Chess Albaneze is a 29-year-old genderfluid autistic trans man from Seattle, Washington. Starting in the visual arts, Chess has used his autistic superpowers to transpose unique visuals to music. He has been composing for six years, and in that time has had his work guest-featured in Mary Bichner’s Autumn Suite (2017), composed the original soundtrack for Transient (a 2018 documentary film by Mark Janavel depicting various interviews by trans folks during the first 100 days of Trump in office), and currently composes for the roleplaying adventure podcast Dandies in Danger (ongoing, available on iTunes, Spotify, and YouTube). Chess is most inspired by Schubert’s lieder, Verdi’s operas, Stephen Sondheim’s Sweeney Todd, Gabriel-era Genesis, and modern progressive bands such as Son Lux. He believes that music’s most important aspect is its ability to tell a moving, emotional story, which is why he is especially drawn to opera and art song. This love of storytelling extends to his other works, such as original comics, prose, crafting an original tarot deck, and even drag kinging (the art of dressing as a man for performance). Through all his projects, one thing remains constant: the love of eliciting empathy from the audience.
Chess was trained on the violin, piano, and voice, but halted voice training from what he would eventually discover was gender dysphoria. Nevertheless, these lessons greatly informed his ability to compose for the voice. Chess’s genderfluidity informs his current song cycle Becoming Hyde, which features Robert Louis Stevenson’s famous characters Dr. Jekyll and Mr. Hyde sung by solo tenor with piano. Both characters weave in and out of the same voice, and, in choosing not to label which character is singing, Chess crafts the music itself to inform the singer through tonal color and clever use of character-assigned keys. “I wanted the characters to remain fluid, as through my own experience I find that I ebb in and out of different gender identities, yet always remain, at the core, myself.”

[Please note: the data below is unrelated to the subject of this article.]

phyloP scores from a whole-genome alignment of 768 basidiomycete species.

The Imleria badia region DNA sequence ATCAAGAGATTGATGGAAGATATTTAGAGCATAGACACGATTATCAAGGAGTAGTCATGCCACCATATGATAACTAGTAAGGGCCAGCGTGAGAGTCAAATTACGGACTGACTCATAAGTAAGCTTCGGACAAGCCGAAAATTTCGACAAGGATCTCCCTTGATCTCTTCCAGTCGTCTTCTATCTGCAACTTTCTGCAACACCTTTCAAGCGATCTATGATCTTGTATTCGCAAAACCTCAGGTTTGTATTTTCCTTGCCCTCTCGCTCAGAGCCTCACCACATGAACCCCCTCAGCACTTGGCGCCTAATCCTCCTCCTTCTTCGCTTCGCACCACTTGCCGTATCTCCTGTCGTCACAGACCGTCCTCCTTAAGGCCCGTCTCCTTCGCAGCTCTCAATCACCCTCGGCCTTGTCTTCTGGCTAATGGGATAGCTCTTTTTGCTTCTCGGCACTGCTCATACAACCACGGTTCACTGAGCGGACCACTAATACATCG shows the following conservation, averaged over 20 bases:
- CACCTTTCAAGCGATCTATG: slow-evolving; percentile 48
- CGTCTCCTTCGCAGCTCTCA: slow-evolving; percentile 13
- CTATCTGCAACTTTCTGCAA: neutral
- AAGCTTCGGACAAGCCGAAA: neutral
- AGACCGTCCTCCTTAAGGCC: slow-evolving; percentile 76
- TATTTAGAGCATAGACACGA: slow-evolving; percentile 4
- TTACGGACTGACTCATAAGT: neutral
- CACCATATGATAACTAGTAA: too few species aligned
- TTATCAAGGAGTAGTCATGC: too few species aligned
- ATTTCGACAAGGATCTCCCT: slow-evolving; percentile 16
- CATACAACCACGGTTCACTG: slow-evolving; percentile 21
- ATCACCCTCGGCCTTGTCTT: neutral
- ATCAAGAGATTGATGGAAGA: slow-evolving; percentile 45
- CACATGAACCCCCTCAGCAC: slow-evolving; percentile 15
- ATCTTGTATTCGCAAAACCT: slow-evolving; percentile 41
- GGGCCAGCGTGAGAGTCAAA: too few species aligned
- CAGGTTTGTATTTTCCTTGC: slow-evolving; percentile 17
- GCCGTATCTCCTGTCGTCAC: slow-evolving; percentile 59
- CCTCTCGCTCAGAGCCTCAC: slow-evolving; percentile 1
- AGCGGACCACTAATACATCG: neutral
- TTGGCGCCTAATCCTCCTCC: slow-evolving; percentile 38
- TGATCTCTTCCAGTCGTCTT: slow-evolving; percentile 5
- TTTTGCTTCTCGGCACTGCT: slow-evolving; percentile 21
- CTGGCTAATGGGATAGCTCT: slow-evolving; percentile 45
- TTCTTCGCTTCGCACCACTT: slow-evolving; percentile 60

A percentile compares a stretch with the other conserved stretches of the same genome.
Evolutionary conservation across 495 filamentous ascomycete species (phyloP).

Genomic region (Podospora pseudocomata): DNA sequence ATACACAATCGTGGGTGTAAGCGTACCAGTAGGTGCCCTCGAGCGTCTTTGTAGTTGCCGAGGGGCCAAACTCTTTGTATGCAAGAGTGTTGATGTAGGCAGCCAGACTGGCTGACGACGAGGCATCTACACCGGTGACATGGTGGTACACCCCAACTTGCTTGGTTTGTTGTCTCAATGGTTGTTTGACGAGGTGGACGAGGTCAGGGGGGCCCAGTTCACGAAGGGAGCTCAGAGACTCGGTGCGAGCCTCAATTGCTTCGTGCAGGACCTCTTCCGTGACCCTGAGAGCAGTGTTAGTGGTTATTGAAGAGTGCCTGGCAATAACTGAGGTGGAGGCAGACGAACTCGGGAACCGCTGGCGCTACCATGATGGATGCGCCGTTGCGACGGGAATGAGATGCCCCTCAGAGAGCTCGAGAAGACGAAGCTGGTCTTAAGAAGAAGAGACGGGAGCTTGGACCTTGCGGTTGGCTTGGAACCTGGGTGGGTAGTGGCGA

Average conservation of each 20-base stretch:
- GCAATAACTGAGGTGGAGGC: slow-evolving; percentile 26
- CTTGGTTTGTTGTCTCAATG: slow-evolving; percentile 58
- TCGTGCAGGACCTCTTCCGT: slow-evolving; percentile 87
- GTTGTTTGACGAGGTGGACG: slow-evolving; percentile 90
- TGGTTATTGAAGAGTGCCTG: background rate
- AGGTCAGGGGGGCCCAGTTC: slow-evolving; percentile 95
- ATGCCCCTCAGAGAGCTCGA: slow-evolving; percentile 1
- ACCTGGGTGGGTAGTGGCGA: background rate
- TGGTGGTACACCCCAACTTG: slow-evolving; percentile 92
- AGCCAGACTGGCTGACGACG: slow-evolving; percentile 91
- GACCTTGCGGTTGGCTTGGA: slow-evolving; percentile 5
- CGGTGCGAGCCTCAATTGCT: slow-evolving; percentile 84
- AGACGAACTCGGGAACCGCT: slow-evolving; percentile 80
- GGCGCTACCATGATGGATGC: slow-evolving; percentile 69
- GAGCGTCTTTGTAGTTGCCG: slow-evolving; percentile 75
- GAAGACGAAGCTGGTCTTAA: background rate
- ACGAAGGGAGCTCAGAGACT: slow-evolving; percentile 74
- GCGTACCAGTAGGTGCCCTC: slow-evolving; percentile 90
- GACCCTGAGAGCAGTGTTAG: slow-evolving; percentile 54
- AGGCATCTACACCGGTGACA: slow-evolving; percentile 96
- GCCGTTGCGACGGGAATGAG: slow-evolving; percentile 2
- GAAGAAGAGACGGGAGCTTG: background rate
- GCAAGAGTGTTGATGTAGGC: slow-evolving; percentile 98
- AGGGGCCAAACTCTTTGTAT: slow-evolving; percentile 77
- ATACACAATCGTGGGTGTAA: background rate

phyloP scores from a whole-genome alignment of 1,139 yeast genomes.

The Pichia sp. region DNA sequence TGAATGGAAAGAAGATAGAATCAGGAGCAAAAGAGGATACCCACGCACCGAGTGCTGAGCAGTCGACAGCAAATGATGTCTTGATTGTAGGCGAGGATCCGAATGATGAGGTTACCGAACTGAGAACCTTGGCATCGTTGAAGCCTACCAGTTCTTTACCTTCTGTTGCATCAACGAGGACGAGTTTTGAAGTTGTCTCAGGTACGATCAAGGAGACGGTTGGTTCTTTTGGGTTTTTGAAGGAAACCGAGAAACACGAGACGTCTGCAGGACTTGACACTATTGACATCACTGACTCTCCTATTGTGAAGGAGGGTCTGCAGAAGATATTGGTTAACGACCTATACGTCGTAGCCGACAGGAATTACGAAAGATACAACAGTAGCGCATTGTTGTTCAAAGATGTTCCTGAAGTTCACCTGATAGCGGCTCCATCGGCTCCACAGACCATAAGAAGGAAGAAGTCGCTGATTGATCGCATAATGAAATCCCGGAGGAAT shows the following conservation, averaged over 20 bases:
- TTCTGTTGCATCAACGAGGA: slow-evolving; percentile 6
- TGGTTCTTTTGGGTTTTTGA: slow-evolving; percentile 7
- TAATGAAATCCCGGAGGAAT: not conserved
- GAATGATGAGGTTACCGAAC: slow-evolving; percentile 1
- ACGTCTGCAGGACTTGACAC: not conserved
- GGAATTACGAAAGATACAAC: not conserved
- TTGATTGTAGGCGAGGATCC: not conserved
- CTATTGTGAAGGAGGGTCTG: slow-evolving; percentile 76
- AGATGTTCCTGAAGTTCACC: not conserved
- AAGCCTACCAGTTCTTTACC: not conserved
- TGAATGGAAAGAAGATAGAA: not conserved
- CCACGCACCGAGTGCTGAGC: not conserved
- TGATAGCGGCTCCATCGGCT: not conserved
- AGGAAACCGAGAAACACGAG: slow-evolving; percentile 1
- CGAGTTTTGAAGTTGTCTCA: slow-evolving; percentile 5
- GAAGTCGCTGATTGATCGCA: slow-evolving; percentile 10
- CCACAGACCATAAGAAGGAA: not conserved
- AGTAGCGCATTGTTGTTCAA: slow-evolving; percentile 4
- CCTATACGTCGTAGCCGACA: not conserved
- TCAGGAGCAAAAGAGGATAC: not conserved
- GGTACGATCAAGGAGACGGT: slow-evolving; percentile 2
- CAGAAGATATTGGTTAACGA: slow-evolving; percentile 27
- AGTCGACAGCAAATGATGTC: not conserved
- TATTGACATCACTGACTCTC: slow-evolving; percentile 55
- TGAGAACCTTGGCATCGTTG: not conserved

Chess’s music is Romantic in style, with an underlying melancholy and frailty, at times weaving between bitterly visceral and delicately haunting. He believes art has a moral responsibility to society, and thinks critically before creating art in any of his mediums. He believes art’s greatest power is to help people empathize with experiences outside of their own, and that empathy is our greatest tool against hatred and discrimination.